Capturing God’s Vision for Your Church

Walking around the church facility for the very first time, it was evident that God had blessed the church. Just over an acre of land, or nearly 50,000 square feet of space, was under roof on the 4.26-acre property. But the massive footprint from multiple buildings hid the resounding decline from the community within the church’s walls. 

Upon becoming the pastor, it did not take long for me to unwind the struggles and trials of nearly three decades of steady decline. In reviewing the church’s history, one cannot point to a single instance that forced the decline, but a series of missed opportunities in retrospect that caused decreases year after year. The question I had to ask was “Who would want to come to a church that has declined, and one that has fallen for nearly 30 years?” 

The simple answer is a church revitalizer with a heart for the medium and small church. Proverbs 29:18 (NIV) reads, “Where there is no revelation [vision], people cast off restraints; but blessed [favored] is the one who heeds wisdom’s instruction.” That proverb has been tattooed on the hearts and bodies of people for decades. While they do it to honor Scripture or even as a simple reminder to seek direction for the church, they are words to live by.

Bryan Rose wrote, “Imagine a day when the question ‘What’s your vision, pastor?’ brings you energy and excitement, not dread or suspicion. Now imagine a day when every ministry understands its role in fulfilling the entire church’s disciple-making call, not just its role in filling a church calendar slot.” 

The local church today needs passionate leaders who love the local church and is willing to dedicate their life to serving the community of believers that God has given them and not the ones they wished they had. I love the 100 or fewer person church. I love the close-knit relationships a pastor can build over time and the opportunity to serve the community. In a day and age where new is better, I say the church of Jesus Christ is worth serving and helping to save. But it will take vision, passion, and a commitment not to give up when things are hard. What I have learned in decades of ministry is that in the hard places, God teaches the most.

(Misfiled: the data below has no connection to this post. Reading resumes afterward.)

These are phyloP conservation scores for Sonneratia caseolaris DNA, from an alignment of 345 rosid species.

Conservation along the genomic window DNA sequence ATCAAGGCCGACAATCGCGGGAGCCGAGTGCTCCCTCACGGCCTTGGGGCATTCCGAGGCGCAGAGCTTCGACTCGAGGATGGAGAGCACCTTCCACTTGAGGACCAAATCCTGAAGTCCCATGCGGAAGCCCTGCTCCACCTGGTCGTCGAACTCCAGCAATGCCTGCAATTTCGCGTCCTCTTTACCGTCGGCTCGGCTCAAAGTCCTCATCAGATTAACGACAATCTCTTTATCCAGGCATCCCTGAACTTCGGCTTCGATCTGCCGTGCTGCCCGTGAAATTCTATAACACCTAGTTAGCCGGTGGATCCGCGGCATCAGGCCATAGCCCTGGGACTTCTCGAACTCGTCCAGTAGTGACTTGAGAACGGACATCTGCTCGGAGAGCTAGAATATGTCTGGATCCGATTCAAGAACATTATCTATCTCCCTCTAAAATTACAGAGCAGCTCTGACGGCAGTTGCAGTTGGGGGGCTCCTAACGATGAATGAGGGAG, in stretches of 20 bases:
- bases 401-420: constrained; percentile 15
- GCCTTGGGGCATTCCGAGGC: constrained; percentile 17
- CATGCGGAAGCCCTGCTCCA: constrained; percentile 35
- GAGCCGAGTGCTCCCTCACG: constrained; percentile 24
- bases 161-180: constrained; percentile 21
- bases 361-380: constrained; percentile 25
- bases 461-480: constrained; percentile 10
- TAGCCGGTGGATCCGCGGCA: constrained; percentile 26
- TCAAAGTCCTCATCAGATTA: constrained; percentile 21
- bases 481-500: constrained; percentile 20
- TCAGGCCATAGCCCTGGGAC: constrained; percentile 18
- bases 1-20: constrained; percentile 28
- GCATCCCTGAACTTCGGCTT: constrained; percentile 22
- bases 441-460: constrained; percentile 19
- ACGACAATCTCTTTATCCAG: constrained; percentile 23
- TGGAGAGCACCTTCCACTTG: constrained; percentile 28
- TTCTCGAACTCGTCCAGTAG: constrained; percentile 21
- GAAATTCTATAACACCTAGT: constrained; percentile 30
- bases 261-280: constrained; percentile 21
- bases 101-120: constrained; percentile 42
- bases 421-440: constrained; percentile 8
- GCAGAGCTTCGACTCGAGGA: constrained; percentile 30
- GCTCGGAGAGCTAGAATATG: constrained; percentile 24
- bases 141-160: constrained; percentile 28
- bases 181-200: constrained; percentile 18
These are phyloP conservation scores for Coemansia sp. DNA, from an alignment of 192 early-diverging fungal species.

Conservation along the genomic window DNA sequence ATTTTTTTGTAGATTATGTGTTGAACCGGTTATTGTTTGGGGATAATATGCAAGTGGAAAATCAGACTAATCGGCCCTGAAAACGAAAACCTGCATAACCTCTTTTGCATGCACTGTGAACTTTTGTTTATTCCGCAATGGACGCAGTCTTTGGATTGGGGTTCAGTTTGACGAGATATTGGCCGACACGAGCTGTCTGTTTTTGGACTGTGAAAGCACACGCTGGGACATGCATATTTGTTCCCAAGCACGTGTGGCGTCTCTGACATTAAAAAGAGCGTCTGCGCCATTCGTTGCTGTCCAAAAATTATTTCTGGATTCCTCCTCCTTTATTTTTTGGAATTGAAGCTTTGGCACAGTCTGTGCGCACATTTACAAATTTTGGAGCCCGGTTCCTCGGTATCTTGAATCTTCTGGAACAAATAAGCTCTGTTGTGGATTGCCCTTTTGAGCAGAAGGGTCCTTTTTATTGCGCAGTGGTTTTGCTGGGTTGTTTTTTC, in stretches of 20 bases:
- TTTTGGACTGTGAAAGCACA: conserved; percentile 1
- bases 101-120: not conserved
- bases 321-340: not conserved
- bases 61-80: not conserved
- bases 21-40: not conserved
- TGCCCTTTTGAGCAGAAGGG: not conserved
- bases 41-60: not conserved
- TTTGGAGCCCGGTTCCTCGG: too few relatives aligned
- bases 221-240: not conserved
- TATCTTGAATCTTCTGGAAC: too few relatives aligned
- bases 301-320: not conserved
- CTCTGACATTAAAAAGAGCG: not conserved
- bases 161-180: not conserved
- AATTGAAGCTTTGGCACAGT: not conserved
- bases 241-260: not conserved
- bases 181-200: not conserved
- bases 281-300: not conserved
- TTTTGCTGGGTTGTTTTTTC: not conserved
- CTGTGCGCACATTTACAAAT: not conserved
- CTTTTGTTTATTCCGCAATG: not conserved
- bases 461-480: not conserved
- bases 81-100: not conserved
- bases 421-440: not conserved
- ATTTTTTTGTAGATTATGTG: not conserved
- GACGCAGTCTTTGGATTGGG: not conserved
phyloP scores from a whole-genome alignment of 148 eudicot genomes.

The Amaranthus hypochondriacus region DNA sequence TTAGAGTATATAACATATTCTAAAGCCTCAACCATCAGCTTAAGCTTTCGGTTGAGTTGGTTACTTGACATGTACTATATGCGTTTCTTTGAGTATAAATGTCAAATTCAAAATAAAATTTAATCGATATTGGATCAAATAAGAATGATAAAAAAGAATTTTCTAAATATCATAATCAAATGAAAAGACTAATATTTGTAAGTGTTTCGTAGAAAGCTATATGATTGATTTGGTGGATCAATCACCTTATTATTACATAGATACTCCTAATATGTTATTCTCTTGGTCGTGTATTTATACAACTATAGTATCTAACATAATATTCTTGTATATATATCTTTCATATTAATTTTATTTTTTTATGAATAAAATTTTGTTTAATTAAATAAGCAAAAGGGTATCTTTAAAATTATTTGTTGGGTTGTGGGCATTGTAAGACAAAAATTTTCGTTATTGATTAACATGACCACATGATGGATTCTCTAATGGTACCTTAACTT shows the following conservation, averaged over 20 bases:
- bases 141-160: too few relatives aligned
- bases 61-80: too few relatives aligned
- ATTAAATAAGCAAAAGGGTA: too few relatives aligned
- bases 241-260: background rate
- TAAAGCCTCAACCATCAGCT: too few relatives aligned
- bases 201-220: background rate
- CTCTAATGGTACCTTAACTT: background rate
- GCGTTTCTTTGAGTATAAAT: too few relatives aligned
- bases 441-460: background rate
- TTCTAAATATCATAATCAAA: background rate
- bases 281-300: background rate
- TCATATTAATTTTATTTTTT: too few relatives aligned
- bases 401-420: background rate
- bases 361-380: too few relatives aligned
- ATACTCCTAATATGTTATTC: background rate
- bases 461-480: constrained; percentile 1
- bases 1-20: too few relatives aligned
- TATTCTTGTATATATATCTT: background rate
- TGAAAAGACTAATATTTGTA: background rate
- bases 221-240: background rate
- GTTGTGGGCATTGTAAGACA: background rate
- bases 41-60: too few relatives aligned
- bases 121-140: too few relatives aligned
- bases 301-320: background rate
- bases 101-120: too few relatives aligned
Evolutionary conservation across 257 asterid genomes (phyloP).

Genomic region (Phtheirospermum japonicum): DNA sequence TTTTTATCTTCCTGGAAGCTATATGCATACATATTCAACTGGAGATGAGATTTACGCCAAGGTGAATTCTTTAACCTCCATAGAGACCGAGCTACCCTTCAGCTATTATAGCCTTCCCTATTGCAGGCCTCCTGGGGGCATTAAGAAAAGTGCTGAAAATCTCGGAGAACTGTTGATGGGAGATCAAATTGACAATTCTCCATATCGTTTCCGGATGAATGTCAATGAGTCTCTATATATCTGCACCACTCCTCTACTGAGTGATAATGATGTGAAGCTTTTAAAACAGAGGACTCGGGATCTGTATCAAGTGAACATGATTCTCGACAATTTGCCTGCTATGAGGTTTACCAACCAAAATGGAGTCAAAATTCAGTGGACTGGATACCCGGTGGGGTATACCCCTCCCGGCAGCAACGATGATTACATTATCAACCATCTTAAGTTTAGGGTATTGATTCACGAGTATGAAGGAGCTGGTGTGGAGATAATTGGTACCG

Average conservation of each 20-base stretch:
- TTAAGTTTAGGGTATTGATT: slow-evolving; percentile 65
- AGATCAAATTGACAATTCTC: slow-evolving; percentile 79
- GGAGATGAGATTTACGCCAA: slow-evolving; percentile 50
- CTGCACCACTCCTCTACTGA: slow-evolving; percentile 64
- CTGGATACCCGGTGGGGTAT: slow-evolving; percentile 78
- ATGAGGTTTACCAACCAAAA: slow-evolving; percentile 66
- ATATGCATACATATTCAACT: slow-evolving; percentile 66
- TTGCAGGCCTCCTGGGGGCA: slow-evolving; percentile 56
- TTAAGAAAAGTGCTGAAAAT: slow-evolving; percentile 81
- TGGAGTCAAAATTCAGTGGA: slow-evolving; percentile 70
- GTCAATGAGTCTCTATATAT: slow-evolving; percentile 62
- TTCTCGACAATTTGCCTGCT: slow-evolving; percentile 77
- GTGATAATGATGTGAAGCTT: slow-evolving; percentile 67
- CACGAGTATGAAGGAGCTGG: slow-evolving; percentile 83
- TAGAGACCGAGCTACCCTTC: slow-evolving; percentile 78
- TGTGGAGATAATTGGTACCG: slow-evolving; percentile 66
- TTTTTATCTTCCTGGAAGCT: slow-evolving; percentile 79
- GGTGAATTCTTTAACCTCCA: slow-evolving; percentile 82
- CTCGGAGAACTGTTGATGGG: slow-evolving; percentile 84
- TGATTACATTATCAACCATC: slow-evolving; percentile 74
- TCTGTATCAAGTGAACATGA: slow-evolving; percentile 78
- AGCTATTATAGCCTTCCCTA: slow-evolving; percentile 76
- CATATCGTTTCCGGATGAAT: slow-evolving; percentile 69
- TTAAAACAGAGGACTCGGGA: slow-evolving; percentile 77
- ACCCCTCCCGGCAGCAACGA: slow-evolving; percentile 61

Capturing the God Vision

Inside every local church is a vision that God has for it. The question that must be asked is, will we follow it? I get it: Leading is hard. But leading a person or church with no vision is next to impossible. So, lead by capturing God’s vision inside the local church. Stop waiting on the people to give the vision and seek the vision that God has. Too many pastors come into a new church and force their vision on it, only to see the church revert to what it was after the pastor leaves. Think about it this way: Has any member ever asked why? The simple answer is because God has been removed from the process, and carnality took over. 

Vision is not dictated because someone starts or finishes an assignment. God has the right vision for each situation and season the church finds itself in, but the leadership must be willing to pray and discern God’s will for the local church. Without a generous heart and spirit entuned to God, the church leadership will miss their directive from God. Be open to God’s move by focusing on the main thing, obeying God, teaching the church, and serving both. When you do that, leadership transforms, and the church becomes more spiritually healthy. Be the visionary leader God has sent and not the leader you think the church needs.